A servant named Buttons works at Hardup Hall. He is secretly in love with Cinderella, but she sees him only as a friend. When he comes on stage, he shouts, “Hiya kids!” and you have to shout, “Hiya Buttons!” or something similar. At our local panto, he is called JJ Buttons and he shouts, “Wayhey!” and you reply, “JJ!”

·        The prince and his manservant Dandini swap places so he can venture out in the world without being recognised. In it is in this disguise that he meets Cinderella and the stepsisters who think of him as a servant.
The stepsisters wear increasingly outrageous outfits as the show progresses. In every show we ever seen of Cinderella, they have also picked out a poor man on the front row and flirted with him outrageously.

Cinderella being "tested" by the Good Fairy in disguise to see if she is generous and kind and deserving of help. She is. 
Buttons try to cheer Cinders up by dressing her for the ball with a colander on her head for a crown, 14 carrots on a string for a 14 caret necklace and a clothes horse to pull an imaginary coach before she gets transformed by the Good Fairy.

Real ponies are often used in as a "walk on" to pull Cinderella's coach. (I don't like this bit from an animal welfare standpoint) 

The rest is as you would expect—abuse, redemption, a ball and a slipper, a midnight curfew, and a wedding. The cast is also riddled with famous actors taking the lead roles. At our local panto, they are more local famous people, but famous people nonetheless. 

Here are some scenes from a panto version of Cinderella. It was filmed live for TV and is full of famous faces that sadly my American friends will not recognise, but my British ones will. 

This is an introduction to Cinderella, Buttons and the evil stepmother.

Meeting the ugly stepsisters and the real Dandini. 

Cinderella's "test" (in this one the Good Fairy is played by gay icon Julian Clary) and the Prince and Dandini swap places. 

The Prince in disguise meets Cinderella in the woods, the stepsisters wear some ridiculous outfits, and Cinderella thinks she is prevented from going to the ball.

Buttons tries to cheer Cinders up, the good fairy transforms her rags to a ball gown and a real pony appears to pull her coach. 

At the ball Cinderella and the Prince dance, fall in love and kiss and then she runs away at midnight.

Slapstick with the ugly stepsisters which involves hanging wallpaper. 

Trying on the slipper and a marriage proposal.

That's all for this week, stay tuned next week for a gender bending Cinderella. 

Wednesday, 25 December 2019

What We Ate Wednesday for Christmas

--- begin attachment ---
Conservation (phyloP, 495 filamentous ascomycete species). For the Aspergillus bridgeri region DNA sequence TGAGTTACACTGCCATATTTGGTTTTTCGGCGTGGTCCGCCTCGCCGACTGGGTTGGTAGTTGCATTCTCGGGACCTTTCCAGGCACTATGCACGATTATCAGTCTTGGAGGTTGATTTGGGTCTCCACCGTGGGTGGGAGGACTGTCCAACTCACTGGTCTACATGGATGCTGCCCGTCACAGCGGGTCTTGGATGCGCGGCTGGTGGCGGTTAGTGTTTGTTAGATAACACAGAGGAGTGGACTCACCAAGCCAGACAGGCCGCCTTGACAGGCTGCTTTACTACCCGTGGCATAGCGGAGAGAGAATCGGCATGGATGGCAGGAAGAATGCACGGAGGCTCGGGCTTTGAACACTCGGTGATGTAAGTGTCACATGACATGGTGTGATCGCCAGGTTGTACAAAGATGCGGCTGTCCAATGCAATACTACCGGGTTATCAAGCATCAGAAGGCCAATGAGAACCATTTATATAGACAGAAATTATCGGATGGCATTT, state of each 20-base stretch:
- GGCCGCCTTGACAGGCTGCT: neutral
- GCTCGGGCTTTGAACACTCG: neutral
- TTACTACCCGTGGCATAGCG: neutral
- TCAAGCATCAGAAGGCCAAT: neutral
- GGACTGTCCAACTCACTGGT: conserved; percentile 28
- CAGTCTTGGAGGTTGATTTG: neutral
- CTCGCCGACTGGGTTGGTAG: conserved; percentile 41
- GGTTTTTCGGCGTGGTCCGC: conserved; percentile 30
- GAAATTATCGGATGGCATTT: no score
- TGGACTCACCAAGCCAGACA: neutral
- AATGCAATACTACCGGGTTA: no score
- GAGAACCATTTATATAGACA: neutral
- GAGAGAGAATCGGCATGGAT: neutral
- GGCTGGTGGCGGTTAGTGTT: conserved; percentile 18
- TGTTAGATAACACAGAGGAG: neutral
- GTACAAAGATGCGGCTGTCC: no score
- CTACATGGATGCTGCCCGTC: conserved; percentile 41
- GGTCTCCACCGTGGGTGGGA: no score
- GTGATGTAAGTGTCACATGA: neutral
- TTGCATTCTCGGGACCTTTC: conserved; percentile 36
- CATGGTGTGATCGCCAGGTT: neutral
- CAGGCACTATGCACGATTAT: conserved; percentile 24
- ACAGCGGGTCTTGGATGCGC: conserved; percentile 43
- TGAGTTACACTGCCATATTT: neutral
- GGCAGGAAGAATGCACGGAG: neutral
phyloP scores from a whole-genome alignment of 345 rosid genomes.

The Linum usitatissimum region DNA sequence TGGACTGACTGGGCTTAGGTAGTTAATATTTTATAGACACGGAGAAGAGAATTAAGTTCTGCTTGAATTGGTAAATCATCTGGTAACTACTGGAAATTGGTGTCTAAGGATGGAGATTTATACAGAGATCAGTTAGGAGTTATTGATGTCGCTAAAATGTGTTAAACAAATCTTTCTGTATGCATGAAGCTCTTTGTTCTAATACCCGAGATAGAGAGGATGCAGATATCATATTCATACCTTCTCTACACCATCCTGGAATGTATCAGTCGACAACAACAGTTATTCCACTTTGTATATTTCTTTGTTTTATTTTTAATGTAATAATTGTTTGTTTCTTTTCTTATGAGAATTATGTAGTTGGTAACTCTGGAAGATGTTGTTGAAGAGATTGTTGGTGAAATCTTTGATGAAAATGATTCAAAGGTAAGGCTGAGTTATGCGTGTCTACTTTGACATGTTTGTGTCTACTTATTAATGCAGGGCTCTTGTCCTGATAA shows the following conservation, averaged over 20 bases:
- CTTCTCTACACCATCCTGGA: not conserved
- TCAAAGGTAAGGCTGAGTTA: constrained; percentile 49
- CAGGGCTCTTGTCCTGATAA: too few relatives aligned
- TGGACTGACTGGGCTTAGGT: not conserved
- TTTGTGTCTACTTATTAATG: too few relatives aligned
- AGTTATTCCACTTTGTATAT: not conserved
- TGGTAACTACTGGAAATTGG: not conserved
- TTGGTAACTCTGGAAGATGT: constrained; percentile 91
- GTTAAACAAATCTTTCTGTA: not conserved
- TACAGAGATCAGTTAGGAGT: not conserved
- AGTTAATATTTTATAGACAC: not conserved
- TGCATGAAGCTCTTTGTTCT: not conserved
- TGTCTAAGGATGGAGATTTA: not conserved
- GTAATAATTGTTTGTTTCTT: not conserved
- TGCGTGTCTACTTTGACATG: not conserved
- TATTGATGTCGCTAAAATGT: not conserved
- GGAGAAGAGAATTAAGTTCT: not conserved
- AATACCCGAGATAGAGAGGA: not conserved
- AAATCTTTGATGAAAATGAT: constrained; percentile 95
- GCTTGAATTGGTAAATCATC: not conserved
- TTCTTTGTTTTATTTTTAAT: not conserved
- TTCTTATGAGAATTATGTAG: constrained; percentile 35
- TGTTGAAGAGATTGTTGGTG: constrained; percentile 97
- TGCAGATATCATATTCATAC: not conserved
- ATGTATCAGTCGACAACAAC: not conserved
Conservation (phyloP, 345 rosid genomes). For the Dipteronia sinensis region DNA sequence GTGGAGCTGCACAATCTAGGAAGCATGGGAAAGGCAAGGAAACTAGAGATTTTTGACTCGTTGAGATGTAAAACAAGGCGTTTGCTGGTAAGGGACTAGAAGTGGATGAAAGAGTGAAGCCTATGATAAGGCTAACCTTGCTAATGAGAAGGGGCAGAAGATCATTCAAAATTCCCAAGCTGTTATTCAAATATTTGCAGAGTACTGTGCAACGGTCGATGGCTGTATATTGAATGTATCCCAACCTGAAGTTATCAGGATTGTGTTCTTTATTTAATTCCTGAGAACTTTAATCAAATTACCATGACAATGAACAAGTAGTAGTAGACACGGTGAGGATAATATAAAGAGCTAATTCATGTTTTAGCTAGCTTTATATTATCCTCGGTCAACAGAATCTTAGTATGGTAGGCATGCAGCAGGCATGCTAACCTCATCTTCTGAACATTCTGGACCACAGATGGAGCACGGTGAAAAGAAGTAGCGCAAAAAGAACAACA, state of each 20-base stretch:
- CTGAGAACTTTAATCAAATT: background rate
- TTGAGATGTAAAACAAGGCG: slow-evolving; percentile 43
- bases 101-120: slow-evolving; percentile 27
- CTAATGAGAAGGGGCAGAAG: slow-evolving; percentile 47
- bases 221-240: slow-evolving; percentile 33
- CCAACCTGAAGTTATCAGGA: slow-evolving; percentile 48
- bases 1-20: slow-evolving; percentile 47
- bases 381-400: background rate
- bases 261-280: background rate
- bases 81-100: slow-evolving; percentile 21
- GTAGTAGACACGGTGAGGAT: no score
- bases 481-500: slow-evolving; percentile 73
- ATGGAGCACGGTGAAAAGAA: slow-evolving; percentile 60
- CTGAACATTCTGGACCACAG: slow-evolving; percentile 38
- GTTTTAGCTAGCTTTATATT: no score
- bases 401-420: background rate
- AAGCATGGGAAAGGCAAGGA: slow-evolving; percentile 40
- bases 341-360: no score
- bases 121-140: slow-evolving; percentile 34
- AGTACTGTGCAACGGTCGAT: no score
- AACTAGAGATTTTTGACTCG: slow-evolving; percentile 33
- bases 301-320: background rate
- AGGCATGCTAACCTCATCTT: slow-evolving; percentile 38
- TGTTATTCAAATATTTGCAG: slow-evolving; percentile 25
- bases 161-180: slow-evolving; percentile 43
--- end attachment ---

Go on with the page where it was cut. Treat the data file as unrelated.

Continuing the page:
Hello lovelies! Happy holidays to you all!
Image result for happy vegan christmas"
This is my 15th year being vegan and it just gets better and better. Knowing that our Christmas meal is cruelty free makes it even more delicious. Some people think they will feel deprived being a vegan because of "what you have to give up" but really you can count on one hand things you DON'T have and then can count to the moon and back all the scrumptious, healthy (and decadent) things you CAN have. It is truly a win-win situation--for the animals, the planet and your health.

Last night on Christmas eve we ate Christmas Soup by The Happy Pear.  This soup with sweet potato, parsnips and chestnuts topped with cranberries really does taste like ChristmasYou can find the recipe in the video below.

This morning we woke up and I made Sinless Sticky Toffee Pudding for breakfast. This recipe has considerably lower fat and sugar than you would find anywhere and bakes up a treat with gluten free flour. You can find the recipe by clicking the link: STICKY TOFFEE PUDDING

Tonight we had a cashew and cranberry nutroast, with a mix of mashed white and sweet potatoes, roasted carrots and parsnips, orange cranberry sauce,  petit pois and lashings of gravy. I bought the nutroast in a "just add water" packet to make life easier. Links below to show you how to make the roasties and the gravy.

Cranberry Sauce
300 g fresh cranberries
1/2 cup water
zest and juice of 1 orange
1/3 cup liquid sweetener of choice (we like it tangy...but if too tart for you add a TB or two more)
Boil until the cranberries pop and break down and it thickens. Let cool.

Mashed Potatoes 
Top tip: boil your taters in vegetable stock then save back some stock when you drain them. Then instead of milk and butter add back some veg stock for the creamiest, most flavorful mash ever!

Tomorrow we will have Chestnut and Mushroom Risotto with Roasted Carrots and Parsnips (see method above). This will use the chestnuts I didn't use in the Christmas Soup and will look something like this:
from last year's Christmas
That's all for What We Ate Christmas....may 2020 be the year that you do something wonderful--GO VEGAN!


Friday, 20 December 2019

Fairy Tale Friday--Into the Woods

Hello and welcome to Fairy Tale Friday. Are you sitting comfortably? Good. then I'll begin.

For the last few weeks we have been looking at musical versions of the classic tale of Cinderella. Today I want to look at the award winning musical Into the Woods with music and lyrics by Stephen Sondheim and book by James Lapine. This musical intertwines the plot of several fairy tales by both the Brothers Grimm and Charles Perrault.
Image result for into the woods play"